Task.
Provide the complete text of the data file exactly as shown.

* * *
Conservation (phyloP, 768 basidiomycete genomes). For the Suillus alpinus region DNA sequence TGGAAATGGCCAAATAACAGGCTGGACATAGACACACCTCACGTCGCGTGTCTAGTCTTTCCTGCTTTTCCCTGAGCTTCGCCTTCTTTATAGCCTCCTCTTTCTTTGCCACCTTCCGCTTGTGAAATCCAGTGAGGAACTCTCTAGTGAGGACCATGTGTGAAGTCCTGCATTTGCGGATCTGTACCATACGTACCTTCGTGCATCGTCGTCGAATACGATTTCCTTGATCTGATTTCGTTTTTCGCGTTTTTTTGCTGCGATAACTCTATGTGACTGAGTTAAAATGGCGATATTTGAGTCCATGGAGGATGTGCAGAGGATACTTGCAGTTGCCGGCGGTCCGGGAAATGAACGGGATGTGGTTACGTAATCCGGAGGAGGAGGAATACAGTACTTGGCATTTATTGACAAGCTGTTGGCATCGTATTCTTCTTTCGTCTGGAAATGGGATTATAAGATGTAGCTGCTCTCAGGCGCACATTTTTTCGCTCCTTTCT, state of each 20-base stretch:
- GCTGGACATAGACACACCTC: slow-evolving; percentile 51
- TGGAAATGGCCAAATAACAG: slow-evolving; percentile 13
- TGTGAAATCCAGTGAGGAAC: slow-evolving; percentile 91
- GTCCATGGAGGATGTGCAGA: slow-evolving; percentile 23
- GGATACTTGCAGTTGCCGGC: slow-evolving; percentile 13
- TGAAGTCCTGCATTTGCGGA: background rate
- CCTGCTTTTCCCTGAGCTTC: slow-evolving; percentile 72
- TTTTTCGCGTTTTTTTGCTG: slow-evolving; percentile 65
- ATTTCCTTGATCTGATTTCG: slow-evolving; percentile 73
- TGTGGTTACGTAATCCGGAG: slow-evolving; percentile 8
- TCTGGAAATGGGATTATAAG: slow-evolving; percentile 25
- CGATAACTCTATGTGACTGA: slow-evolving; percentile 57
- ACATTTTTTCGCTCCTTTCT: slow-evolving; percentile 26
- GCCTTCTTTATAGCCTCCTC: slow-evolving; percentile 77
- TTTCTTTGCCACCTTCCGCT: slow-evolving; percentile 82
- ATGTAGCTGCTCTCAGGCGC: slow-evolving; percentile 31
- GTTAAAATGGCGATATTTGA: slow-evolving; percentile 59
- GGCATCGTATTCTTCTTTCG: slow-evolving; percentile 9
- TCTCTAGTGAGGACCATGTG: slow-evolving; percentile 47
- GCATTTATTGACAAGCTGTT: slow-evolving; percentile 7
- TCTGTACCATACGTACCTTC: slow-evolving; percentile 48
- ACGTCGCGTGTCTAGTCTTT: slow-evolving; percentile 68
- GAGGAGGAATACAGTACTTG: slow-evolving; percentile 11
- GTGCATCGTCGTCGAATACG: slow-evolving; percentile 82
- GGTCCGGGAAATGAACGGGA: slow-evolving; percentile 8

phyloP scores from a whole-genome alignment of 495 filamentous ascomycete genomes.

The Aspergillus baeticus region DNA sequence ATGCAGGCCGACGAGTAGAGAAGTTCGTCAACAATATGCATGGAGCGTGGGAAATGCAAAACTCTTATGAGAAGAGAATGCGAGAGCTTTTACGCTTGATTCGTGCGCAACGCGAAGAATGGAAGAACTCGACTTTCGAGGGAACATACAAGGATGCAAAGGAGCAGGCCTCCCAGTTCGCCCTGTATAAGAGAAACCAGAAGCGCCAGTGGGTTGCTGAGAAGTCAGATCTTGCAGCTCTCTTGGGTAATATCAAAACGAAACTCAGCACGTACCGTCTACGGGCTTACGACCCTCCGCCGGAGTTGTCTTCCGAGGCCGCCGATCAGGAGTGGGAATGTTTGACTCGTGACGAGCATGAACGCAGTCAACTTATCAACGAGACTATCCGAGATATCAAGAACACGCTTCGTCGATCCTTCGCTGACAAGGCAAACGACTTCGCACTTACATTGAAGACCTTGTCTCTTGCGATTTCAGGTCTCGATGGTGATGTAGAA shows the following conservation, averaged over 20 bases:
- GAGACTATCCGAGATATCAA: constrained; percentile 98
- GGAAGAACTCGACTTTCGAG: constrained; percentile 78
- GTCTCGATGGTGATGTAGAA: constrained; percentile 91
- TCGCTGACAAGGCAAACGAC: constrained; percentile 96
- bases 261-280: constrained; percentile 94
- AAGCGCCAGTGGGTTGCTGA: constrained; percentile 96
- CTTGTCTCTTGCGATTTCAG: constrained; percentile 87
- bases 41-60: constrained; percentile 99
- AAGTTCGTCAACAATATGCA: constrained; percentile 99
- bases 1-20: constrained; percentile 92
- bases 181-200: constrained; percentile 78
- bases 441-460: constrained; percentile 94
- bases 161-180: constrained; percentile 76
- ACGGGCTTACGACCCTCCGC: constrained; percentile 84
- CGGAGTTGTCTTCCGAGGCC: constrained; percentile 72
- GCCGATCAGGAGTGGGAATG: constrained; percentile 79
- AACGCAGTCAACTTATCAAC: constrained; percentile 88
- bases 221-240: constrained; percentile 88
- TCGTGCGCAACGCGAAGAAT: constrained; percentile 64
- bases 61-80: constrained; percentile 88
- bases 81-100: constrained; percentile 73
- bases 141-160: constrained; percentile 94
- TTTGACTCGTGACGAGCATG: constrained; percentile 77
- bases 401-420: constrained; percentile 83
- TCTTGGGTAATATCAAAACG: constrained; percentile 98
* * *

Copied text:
Conservation (phyloP, 768 basidiomycete genomes). For the Suillus alpinus region DNA sequence TGGAAATGGCCAAATAACAGGCTGGACATAGACACACCTCACGTCGCGTGTCTAGTCTTTCCTGCTTTTCCCTGAGCTTCGCCTTCTTTATAGCCTCCTCTTTCTTTGCCACCTTCCGCTTGTGAAATCCAGTGAGGAACTCTCTAGTGAGGACCATGTGTGAAGTCCTGCATTTGCGGATCTGTACCATACGTACCTTCGTGCATCGTCGTCGAATACGATTTCCTTGATCTGATTTCGTTTTTCGCGTTTTTTTGCTGCGATAACTCTATGTGACTGAGTTAAAATGGCGATATTTGAGTCCATGGAGGATGTGCAGAGGATACTTGCAGTTGCCGGCGGTCCGGGAAATGAACGGGATGTGGTTACGTAATCCGGAGGAGGAGGAATACAGTACTTGGCATTTATTGACAAGCTGTTGGCATCGTATTCTTCTTTCGTCTGGAAATGGGATTATAAGATGTAGCTGCTCTCAGGCGCACATTTTTTCGCTCCTTTCT, state of each 20-base stretch:
- GCTGGACATAGACACACCTC: slow-evolving; percentile 51
- TGGAAATGGCCAAATAACAG: slow-evolving; percentile 13
- TGTGAAATCCAGTGAGGAAC: slow-evolving; percentile 91
- GTCCATGGAGGATGTGCAGA: slow-evolving; percentile 23
- GGATACTTGCAGTTGCCGGC: slow-evolving; percentile 13
- TGAAGTCCTGCATTTGCGGA: background rate
- CCTGCTTTTCCCTGAGCTTC: slow-evolving; percentile 72
- TTTTTCGCGTTTTTTTGCTG: slow-evolving; percentile 65
- ATTTCCTTGATCTGATTTCG: slow-evolving; percentile 73
- TGTGGTTACGTAATCCGGAG: slow-evolving; percentile 8
- TCTGGAAATGGGATTATAAG: slow-evolving; percentile 25
- CGATAACTCTATGTGACTGA: slow-evolving; percentile 57
- ACATTTTTTCGCTCCTTTCT: slow-evolving; percentile 26
- GCCTTCTTTATAGCCTCCTC: slow-evolving; percentile 77
- TTTCTTTGCCACCTTCCGCT: slow-evolving; percentile 82
- ATGTAGCTGCTCTCAGGCGC: slow-evolving; percentile 31
- GTTAAAATGGCGATATTTGA: slow-evolving; percentile 59
- GGCATCGTATTCTTCTTTCG: slow-evolving; percentile 9
- TCTCTAGTGAGGACCATGTG: slow-evolving; percentile 47
- GCATTTATTGACAAGCTGTT: slow-evolving; percentile 7
- TCTGTACCATACGTACCTTC: slow-evolving; percentile 48
- ACGTCGCGTGTCTAGTCTTT: slow-evolving; percentile 68
- GAGGAGGAATACAGTACTTG: slow-evolving; percentile 11
- GTGCATCGTCGTCGAATACG: slow-evolving; percentile 82
- GGTCCGGGAAATGAACGGGA: slow-evolving; percentile 8

phyloP scores from a whole-genome alignment of 495 filamentous ascomycete genomes.

The Aspergillus baeticus region DNA sequence ATGCAGGCCGACGAGTAGAGAAGTTCGTCAACAATATGCATGGAGCGTGGGAAATGCAAAACTCTTATGAGAAGAGAATGCGAGAGCTTTTACGCTTGATTCGTGCGCAACGCGAAGAATGGAAGAACTCGACTTTCGAGGGAACATACAAGGATGCAAAGGAGCAGGCCTCCCAGTTCGCCCTGTATAAGAGAAACCAGAAGCGCCAGTGGGTTGCTGAGAAGTCAGATCTTGCAGCTCTCTTGGGTAATATCAAAACGAAACTCAGCACGTACCGTCTACGGGCTTACGACCCTCCGCCGGAGTTGTCTTCCGAGGCCGCCGATCAGGAGTGGGAATGTTTGACTCGTGACGAGCATGAACGCAGTCAACTTATCAACGAGACTATCCGAGATATCAAGAACACGCTTCGTCGATCCTTCGCTGACAAGGCAAACGACTTCGCACTTACATTGAAGACCTTGTCTCTTGCGATTTCAGGTCTCGATGGTGATGTAGAA shows the following conservation, averaged over 20 bases:
- GAGACTATCCGAGATATCAA: constrained; percentile 98
- GGAAGAACTCGACTTTCGAG: constrained; percentile 78
- GTCTCGATGGTGATGTAGAA: constrained; percentile 91
- TCGCTGACAAGGCAAACGAC: constrained; percentile 96
- bases 261-280: constrained; percentile 94
- AAGCGCCAGTGGGTTGCTGA: constrained; percentile 96
- CTTGTCTCTTGCGATTTCAG: constrained; percentile 87
- bases 41-60: constrained; percentile 99
- AAGTTCGTCAACAATATGCA: constrained; percentile 99
- bases 1-20: constrained; percentile 92
- bases 181-200: constrained; percentile 78
- bases 441-460: constrained; percentile 94
- bases 161-180: constrained; percentile 76
- ACGGGCTTACGACCCTCCGC: constrained; percentile 84
- CGGAGTTGTCTTCCGAGGCC: constrained; percentile 72
- GCCGATCAGGAGTGGGAATG: constrained; percentile 79
- AACGCAGTCAACTTATCAAC: constrained; percentile 88
- bases 221-240: constrained; percentile 88
- TCGTGCGCAACGCGAAGAAT: constrained; percentile 64
- bases 61-80: constrained; percentile 88
- bases 81-100: constrained; percentile 73
- bases 141-160: constrained; percentile 94
- TTTGACTCGTGACGAGCATG: constrained; percentile 77
- bases 401-420: constrained; percentile 83
- TCTTGGGTAATATCAAAACG: constrained; percentile 98